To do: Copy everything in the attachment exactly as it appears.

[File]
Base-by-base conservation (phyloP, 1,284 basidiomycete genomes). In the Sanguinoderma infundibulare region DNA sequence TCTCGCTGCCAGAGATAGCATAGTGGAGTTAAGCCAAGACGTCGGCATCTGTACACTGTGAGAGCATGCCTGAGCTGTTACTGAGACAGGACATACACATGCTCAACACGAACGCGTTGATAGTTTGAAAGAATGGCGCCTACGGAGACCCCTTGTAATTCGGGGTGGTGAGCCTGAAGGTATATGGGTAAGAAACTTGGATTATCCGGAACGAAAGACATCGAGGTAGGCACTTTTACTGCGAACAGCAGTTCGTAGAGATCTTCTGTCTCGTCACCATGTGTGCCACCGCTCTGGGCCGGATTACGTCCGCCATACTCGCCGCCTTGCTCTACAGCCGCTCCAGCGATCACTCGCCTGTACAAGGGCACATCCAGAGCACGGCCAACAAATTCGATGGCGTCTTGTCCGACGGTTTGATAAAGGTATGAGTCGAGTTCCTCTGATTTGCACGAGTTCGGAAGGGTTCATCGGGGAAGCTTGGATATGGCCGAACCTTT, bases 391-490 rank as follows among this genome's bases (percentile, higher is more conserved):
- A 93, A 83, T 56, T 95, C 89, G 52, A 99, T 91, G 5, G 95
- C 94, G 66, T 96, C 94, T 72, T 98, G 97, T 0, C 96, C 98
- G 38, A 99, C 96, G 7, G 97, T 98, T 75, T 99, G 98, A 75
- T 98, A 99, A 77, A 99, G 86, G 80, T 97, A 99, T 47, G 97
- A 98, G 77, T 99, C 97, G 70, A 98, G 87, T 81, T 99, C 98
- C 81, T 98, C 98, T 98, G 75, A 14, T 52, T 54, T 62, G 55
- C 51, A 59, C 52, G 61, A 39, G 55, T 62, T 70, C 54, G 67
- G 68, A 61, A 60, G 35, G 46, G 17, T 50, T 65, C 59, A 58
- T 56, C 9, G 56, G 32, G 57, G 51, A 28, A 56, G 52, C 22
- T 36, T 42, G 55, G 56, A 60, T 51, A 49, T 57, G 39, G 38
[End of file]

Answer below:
Base-by-base conservation (phyloP, 1,284 basidiomycete genomes). In the Sanguinoderma infundibulare region DNA sequence TCTCGCTGCCAGAGATAGCATAGTGGAGTTAAGCCAAGACGTCGGCATCTGTACACTGTGAGAGCATGCCTGAGCTGTTACTGAGACAGGACATACACATGCTCAACACGAACGCGTTGATAGTTTGAAAGAATGGCGCCTACGGAGACCCCTTGTAATTCGGGGTGGTGAGCCTGAAGGTATATGGGTAAGAAACTTGGATTATCCGGAACGAAAGACATCGAGGTAGGCACTTTTACTGCGAACAGCAGTTCGTAGAGATCTTCTGTCTCGTCACCATGTGTGCCACCGCTCTGGGCCGGATTACGTCCGCCATACTCGCCGCCTTGCTCTACAGCCGCTCCAGCGATCACTCGCCTGTACAAGGGCACATCCAGAGCACGGCCAACAAATTCGATGGCGTCTTGTCCGACGGTTTGATAAAGGTATGAGTCGAGTTCCTCTGATTTGCACGAGTTCGGAAGGGTTCATCGGGGAAGCTTGGATATGGCCGAACCTTT, bases 391-490 rank as follows among this genome's bases (percentile, higher is more conserved):
- A 93, A 83, T 56, T 95, C 89, G 52, A 99, T 91, G 5, G 95
- C 94, G 66, T 96, C 94, T 72, T 98, G 97, T 0, C 96, C 98
- G 38, A 99, C 96, G 7, G 97, T 98, T 75, T 99, G 98, A 75
- T 98, A 99, A 77, A 99, G 86, G 80, T 97, A 99, T 47, G 97
- A 98, G 77, T 99, C 97, G 70, A 98, G 87, T 81, T 99, C 98
- C 81, T 98, C 98, T 98, G 75, A 14, T 52, T 54, T 62, G 55
- C 51, A 59, C 52, G 61, A 39, G 55, T 62, T 70, C 54, G 67
- G 68, A 61, A 60, G 35, G 46, G 17, T 50, T 65, C 59, A 58
- T 56, C 9, G 56, G 32, G 57, G 51, A 28, A 56, G 52, C 22
- T 36, T 42, G 55, G 56, A 60, T 51, A 49, T 57, G 39, G 38